Yes, women in Vedic period enjoyed equal rights as men. There are many examples to establish this fact. Vedic scriptures do not advocate discrimination.
Vedic India made sure that women are properly taken care and they are not exploited. Their physical needs as well as emotional needs were properly addressed. Today too those who live as per the Vedic instructions does not see any difference between men and women. They understand that God has created both men and women so there should not be any gender discrimination.
However, there are feminists and left scholars who selectively pick some statements from the Vedas and say that Vedas advocate women discrimination.
Women not allowed in few temples
For example, in India, there are certain social customs and rituals where women (as well as men) are expected to follow certain norms.
For example, there are few temples like Shani Shingnapur or Sabarimala where women are not allowed as per the tradition. Without understanding the reason behind such norms, feminists and left liberal pseudo scholars start condemning the age-old custom.
Men not allowed in few temples too
But you will be surprised to know that there are temples in India where men are also not allowed. For example, in Ma Linga Bhairavi temple in Coimbatore men are not allowed. In Lord Brahma’s temple at Puskar, Rajasthan married men are not allowed. And there are other temples too where men are not allowed.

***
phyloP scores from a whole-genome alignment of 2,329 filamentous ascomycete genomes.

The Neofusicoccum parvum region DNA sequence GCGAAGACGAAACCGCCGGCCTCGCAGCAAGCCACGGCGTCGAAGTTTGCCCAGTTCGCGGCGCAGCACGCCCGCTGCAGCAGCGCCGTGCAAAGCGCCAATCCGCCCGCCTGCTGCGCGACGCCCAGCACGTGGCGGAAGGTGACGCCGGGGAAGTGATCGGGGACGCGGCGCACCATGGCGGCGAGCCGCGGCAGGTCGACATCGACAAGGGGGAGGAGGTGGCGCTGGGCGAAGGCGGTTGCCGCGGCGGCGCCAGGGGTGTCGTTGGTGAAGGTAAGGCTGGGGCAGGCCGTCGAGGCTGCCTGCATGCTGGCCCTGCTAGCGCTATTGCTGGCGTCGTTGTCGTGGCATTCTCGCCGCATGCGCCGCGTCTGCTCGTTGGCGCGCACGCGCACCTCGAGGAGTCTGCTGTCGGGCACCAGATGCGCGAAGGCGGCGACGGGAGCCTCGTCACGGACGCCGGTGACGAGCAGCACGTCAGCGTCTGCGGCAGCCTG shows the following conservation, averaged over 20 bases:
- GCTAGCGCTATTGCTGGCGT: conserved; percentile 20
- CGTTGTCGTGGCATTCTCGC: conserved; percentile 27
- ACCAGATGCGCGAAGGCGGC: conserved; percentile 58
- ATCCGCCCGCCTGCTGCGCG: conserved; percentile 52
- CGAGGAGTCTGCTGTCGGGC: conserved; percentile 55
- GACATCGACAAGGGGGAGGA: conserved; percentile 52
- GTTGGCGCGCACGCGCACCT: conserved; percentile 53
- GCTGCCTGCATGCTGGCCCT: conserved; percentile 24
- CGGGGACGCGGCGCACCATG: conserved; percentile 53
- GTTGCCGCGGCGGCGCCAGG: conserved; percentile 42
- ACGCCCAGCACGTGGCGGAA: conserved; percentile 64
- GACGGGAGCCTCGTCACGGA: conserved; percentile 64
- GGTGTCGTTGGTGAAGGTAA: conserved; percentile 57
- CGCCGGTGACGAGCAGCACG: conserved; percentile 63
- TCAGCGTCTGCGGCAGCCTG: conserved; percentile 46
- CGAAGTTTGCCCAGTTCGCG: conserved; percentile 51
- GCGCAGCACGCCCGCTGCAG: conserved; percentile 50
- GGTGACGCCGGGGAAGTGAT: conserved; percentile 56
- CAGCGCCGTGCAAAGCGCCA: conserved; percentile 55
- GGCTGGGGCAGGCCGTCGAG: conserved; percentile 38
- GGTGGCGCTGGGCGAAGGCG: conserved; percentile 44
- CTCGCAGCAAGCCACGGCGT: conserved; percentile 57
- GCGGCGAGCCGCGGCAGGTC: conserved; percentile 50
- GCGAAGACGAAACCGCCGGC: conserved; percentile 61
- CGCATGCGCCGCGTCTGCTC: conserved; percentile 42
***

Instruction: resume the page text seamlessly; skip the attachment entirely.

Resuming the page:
So, if women are not allowed in some temples and we say it is discrimination against women. Then we should also say that there is discrimination against men because men are also barred from entering some temples.
Why the outrage?
Is it that the feminists and leftist people have developed some love for the Vedic demigods that they want women to enter the temple? Definitely not. Their purpose and motive are quite obvious. They want to indulge in their favourite pastime – Hindu bashing and criticising the Vedas.
Let us put aside this unending cacophony for a while and try to analyse the Vedic perspective on the position and status of men and women in human society.
What Vedas say about men and women?
In Bhagavad Gita 2.13, Lord Krishna informs us that we are neither men nor women, but we are spirit souls. As a soul presently we are occupying a man’s body or may be a woman’s body. In the next life a man can become a woman and a woman can become a man. As long as we are in this material world, we will keep on occupying different bodies based on our karma. If our karma is little good, we get a human body and can be either a man or a woman. But if our karma is bad, we will get an animal body.